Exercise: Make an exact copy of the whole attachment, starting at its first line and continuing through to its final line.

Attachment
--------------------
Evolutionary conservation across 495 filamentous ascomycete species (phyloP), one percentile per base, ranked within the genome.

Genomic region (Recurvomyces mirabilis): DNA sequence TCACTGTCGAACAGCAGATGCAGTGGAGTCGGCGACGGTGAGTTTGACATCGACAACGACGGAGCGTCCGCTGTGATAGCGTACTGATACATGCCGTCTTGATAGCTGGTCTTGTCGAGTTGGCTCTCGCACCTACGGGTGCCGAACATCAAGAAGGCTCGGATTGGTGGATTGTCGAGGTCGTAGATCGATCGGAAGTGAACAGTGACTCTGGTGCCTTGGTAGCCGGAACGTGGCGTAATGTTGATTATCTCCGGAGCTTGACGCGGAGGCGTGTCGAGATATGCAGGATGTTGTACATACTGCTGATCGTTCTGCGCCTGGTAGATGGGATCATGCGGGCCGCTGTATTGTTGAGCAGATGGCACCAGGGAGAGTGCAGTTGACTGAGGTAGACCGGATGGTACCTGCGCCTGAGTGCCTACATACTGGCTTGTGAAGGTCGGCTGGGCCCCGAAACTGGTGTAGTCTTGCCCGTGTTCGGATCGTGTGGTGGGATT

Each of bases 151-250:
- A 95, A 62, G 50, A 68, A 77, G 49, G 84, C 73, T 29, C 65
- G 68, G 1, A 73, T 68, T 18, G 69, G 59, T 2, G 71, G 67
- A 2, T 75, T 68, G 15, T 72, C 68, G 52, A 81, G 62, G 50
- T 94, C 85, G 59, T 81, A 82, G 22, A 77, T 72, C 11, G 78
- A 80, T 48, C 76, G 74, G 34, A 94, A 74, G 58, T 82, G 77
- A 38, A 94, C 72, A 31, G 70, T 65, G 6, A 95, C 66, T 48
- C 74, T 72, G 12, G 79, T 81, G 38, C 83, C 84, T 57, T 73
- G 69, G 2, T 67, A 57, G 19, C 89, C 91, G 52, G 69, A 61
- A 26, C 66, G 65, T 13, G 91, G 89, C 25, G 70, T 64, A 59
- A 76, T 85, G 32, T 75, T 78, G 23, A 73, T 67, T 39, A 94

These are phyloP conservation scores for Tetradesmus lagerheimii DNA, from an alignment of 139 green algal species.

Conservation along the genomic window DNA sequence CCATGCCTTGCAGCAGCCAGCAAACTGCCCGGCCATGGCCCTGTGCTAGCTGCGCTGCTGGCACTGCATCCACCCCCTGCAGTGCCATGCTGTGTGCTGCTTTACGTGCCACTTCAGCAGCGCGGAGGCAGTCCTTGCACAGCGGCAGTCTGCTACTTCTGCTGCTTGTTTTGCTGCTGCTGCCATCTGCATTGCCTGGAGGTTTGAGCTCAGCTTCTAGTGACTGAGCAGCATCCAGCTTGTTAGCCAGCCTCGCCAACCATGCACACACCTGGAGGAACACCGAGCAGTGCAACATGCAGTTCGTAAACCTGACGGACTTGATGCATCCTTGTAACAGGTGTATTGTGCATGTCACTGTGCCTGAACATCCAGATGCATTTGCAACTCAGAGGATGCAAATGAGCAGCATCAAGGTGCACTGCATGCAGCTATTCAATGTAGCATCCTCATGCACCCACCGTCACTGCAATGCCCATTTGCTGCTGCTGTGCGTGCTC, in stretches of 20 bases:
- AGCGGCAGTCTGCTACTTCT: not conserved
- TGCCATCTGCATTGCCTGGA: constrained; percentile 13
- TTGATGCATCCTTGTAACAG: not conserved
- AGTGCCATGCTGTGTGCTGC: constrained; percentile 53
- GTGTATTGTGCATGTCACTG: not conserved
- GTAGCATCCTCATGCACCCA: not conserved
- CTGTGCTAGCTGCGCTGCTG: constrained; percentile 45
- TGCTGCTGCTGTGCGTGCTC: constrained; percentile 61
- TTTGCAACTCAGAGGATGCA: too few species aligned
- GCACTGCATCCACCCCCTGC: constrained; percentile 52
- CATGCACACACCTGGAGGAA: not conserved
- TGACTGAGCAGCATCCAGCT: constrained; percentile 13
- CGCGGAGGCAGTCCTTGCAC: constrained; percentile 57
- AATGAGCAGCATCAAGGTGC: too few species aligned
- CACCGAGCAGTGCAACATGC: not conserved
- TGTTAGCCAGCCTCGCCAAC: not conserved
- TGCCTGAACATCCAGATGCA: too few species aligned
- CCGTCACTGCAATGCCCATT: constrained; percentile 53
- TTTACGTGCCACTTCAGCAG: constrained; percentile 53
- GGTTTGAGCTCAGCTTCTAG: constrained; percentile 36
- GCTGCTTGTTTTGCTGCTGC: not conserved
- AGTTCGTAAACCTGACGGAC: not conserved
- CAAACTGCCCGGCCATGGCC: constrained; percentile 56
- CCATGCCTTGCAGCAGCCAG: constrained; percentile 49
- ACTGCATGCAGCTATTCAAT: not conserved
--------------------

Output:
Evolutionary conservation across 495 filamentous ascomycete species (phyloP), one percentile per base, ranked within the genome.

Genomic region (Recurvomyces mirabilis): DNA sequence TCACTGTCGAACAGCAGATGCAGTGGAGTCGGCGACGGTGAGTTTGACATCGACAACGACGGAGCGTCCGCTGTGATAGCGTACTGATACATGCCGTCTTGATAGCTGGTCTTGTCGAGTTGGCTCTCGCACCTACGGGTGCCGAACATCAAGAAGGCTCGGATTGGTGGATTGTCGAGGTCGTAGATCGATCGGAAGTGAACAGTGACTCTGGTGCCTTGGTAGCCGGAACGTGGCGTAATGTTGATTATCTCCGGAGCTTGACGCGGAGGCGTGTCGAGATATGCAGGATGTTGTACATACTGCTGATCGTTCTGCGCCTGGTAGATGGGATCATGCGGGCCGCTGTATTGTTGAGCAGATGGCACCAGGGAGAGTGCAGTTGACTGAGGTAGACCGGATGGTACCTGCGCCTGAGTGCCTACATACTGGCTTGTGAAGGTCGGCTGGGCCCCGAAACTGGTGTAGTCTTGCCCGTGTTCGGATCGTGTGGTGGGATT

Each of bases 151-250:
- A 95, A 62, G 50, A 68, A 77, G 49, G 84, C 73, T 29, C 65
- G 68, G 1, A 73, T 68, T 18, G 69, G 59, T 2, G 71, G 67
- A 2, T 75, T 68, G 15, T 72, C 68, G 52, A 81, G 62, G 50
- T 94, C 85, G 59, T 81, A 82, G 22, A 77, T 72, C 11, G 78
- A 80, T 48, C 76, G 74, G 34, A 94, A 74, G 58, T 82, G 77
- A 38, A 94, C 72, A 31, G 70, T 65, G 6, A 95, C 66, T 48
- C 74, T 72, G 12, G 79, T 81, G 38, C 83, C 84, T 57, T 73
- G 69, G 2, T 67, A 57, G 19, C 89, C 91, G 52, G 69, A 61
- A 26, C 66, G 65, T 13, G 91, G 89, C 25, G 70, T 64, A 59
- A 76, T 85, G 32, T 75, T 78, G 23, A 73, T 67, T 39, A 94

These are phyloP conservation scores for Tetradesmus lagerheimii DNA, from an alignment of 139 green algal species.

Conservation along the genomic window DNA sequence CCATGCCTTGCAGCAGCCAGCAAACTGCCCGGCCATGGCCCTGTGCTAGCTGCGCTGCTGGCACTGCATCCACCCCCTGCAGTGCCATGCTGTGTGCTGCTTTACGTGCCACTTCAGCAGCGCGGAGGCAGTCCTTGCACAGCGGCAGTCTGCTACTTCTGCTGCTTGTTTTGCTGCTGCTGCCATCTGCATTGCCTGGAGGTTTGAGCTCAGCTTCTAGTGACTGAGCAGCATCCAGCTTGTTAGCCAGCCTCGCCAACCATGCACACACCTGGAGGAACACCGAGCAGTGCAACATGCAGTTCGTAAACCTGACGGACTTGATGCATCCTTGTAACAGGTGTATTGTGCATGTCACTGTGCCTGAACATCCAGATGCATTTGCAACTCAGAGGATGCAAATGAGCAGCATCAAGGTGCACTGCATGCAGCTATTCAATGTAGCATCCTCATGCACCCACCGTCACTGCAATGCCCATTTGCTGCTGCTGTGCGTGCTC, in stretches of 20 bases:
- AGCGGCAGTCTGCTACTTCT: not conserved
- TGCCATCTGCATTGCCTGGA: constrained; percentile 13
- TTGATGCATCCTTGTAACAG: not conserved
- AGTGCCATGCTGTGTGCTGC: constrained; percentile 53
- GTGTATTGTGCATGTCACTG: not conserved
- GTAGCATCCTCATGCACCCA: not conserved
- CTGTGCTAGCTGCGCTGCTG: constrained; percentile 45
- TGCTGCTGCTGTGCGTGCTC: constrained; percentile 61
- TTTGCAACTCAGAGGATGCA: too few species aligned
- GCACTGCATCCACCCCCTGC: constrained; percentile 52
- CATGCACACACCTGGAGGAA: not conserved
- TGACTGAGCAGCATCCAGCT: constrained; percentile 13
- CGCGGAGGCAGTCCTTGCAC: constrained; percentile 57
- AATGAGCAGCATCAAGGTGC: too few species aligned
- CACCGAGCAGTGCAACATGC: not conserved
- TGTTAGCCAGCCTCGCCAAC: not conserved
- TGCCTGAACATCCAGATGCA: too few species aligned
- CCGTCACTGCAATGCCCATT: constrained; percentile 53
- TTTACGTGCCACTTCAGCAG: constrained; percentile 53
- GGTTTGAGCTCAGCTTCTAG: constrained; percentile 36
- GCTGCTTGTTTTGCTGCTGC: not conserved
- AGTTCGTAAACCTGACGGAC: not conserved
- CAAACTGCCCGGCCATGGCC: constrained; percentile 56
- CCATGCCTTGCAGCAGCCAG: constrained; percentile 49
- ACTGCATGCAGCTATTCAAT: not conserved